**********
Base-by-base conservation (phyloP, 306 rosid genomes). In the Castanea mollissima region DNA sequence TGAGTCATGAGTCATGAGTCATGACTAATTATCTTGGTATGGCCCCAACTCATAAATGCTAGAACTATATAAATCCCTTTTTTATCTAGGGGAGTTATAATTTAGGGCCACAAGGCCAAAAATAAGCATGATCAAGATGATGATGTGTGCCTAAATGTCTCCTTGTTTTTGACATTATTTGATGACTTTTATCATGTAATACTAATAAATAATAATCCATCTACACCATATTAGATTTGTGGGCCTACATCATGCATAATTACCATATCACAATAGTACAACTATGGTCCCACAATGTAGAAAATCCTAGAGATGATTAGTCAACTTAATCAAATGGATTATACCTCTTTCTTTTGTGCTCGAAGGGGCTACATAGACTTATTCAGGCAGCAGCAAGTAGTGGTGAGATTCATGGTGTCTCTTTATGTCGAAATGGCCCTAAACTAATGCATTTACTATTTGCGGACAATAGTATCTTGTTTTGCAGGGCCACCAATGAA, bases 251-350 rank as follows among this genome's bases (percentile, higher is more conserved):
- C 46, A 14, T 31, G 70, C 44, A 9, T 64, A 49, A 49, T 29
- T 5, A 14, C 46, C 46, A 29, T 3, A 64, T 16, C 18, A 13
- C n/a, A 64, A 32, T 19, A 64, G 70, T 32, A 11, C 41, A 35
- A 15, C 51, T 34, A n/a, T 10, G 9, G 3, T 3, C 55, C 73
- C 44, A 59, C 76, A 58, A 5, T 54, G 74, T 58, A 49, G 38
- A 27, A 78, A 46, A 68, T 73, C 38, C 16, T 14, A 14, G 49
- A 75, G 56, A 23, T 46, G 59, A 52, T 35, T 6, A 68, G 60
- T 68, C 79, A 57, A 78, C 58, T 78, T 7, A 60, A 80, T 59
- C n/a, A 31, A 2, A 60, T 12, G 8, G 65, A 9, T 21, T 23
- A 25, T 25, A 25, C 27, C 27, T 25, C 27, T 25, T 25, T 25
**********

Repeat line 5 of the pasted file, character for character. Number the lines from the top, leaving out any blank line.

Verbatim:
- A 15, C 51, T 34, A n/a, T 10, G 9, G 3, T 3, C 55, C 73